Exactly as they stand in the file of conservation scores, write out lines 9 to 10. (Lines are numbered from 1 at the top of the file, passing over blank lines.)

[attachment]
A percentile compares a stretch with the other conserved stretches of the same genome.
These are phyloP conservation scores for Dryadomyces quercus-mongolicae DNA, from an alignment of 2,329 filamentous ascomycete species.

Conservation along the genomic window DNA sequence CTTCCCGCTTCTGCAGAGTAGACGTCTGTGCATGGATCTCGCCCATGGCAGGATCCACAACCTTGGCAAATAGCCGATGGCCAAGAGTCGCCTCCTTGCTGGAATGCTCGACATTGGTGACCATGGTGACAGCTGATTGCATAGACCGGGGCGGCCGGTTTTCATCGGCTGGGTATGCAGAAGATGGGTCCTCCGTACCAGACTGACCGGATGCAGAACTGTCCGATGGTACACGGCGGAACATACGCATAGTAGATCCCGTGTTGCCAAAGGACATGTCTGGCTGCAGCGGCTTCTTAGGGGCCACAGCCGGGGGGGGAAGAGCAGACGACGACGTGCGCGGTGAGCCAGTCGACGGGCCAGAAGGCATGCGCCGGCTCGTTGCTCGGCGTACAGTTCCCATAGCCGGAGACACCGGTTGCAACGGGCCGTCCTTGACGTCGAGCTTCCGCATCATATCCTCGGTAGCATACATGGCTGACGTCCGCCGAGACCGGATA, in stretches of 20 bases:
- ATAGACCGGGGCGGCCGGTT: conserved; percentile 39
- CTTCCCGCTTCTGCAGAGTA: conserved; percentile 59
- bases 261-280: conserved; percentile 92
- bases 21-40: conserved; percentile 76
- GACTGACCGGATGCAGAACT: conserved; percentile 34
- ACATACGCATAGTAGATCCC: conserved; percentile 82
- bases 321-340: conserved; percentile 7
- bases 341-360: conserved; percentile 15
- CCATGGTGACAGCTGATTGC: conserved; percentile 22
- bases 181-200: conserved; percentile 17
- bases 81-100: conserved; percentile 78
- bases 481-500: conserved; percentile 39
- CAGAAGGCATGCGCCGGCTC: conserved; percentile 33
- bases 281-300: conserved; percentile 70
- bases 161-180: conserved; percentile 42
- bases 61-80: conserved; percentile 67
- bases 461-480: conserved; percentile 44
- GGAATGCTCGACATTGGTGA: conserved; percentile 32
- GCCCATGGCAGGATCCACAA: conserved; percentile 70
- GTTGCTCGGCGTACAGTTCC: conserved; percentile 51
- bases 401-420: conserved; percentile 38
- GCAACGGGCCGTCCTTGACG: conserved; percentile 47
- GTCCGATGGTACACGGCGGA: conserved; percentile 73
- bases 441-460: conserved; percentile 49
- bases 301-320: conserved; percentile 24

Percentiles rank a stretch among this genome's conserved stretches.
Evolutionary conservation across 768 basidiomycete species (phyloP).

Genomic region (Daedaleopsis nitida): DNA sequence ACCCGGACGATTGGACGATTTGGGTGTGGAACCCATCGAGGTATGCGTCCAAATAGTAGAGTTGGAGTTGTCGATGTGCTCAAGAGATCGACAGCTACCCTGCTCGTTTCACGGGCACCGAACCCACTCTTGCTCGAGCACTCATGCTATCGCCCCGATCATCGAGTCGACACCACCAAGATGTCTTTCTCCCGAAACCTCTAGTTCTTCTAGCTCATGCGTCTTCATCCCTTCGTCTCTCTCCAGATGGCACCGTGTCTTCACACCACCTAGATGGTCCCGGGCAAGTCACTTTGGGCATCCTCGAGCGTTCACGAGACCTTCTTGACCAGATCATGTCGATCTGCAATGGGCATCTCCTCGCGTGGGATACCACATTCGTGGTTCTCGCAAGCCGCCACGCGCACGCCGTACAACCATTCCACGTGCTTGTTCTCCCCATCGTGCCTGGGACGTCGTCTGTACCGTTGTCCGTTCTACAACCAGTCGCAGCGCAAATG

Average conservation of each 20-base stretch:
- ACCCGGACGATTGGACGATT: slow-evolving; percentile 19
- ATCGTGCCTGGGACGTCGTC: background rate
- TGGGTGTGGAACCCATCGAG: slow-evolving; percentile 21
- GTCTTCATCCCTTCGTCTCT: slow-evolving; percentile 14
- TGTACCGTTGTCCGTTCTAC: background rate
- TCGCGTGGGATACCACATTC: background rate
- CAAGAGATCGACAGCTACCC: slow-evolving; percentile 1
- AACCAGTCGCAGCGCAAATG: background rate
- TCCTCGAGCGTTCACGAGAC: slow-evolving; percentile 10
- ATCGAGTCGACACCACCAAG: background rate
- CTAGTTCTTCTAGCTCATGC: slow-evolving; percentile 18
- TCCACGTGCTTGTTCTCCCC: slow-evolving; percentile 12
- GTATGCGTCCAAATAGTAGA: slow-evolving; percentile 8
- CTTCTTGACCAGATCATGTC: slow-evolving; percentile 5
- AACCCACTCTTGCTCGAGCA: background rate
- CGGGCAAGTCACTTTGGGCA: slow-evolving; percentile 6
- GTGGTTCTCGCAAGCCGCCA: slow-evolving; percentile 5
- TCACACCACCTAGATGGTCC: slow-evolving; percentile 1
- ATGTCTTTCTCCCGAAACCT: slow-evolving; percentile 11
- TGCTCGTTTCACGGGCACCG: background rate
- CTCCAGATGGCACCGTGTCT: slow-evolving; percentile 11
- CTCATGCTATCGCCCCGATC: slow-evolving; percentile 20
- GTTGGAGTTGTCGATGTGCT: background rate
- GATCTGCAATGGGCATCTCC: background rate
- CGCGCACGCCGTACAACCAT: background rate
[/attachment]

- ACATACGCATAGTAGATCCC: conserved; percentile 82
- bases 321-340: conserved; percentile 7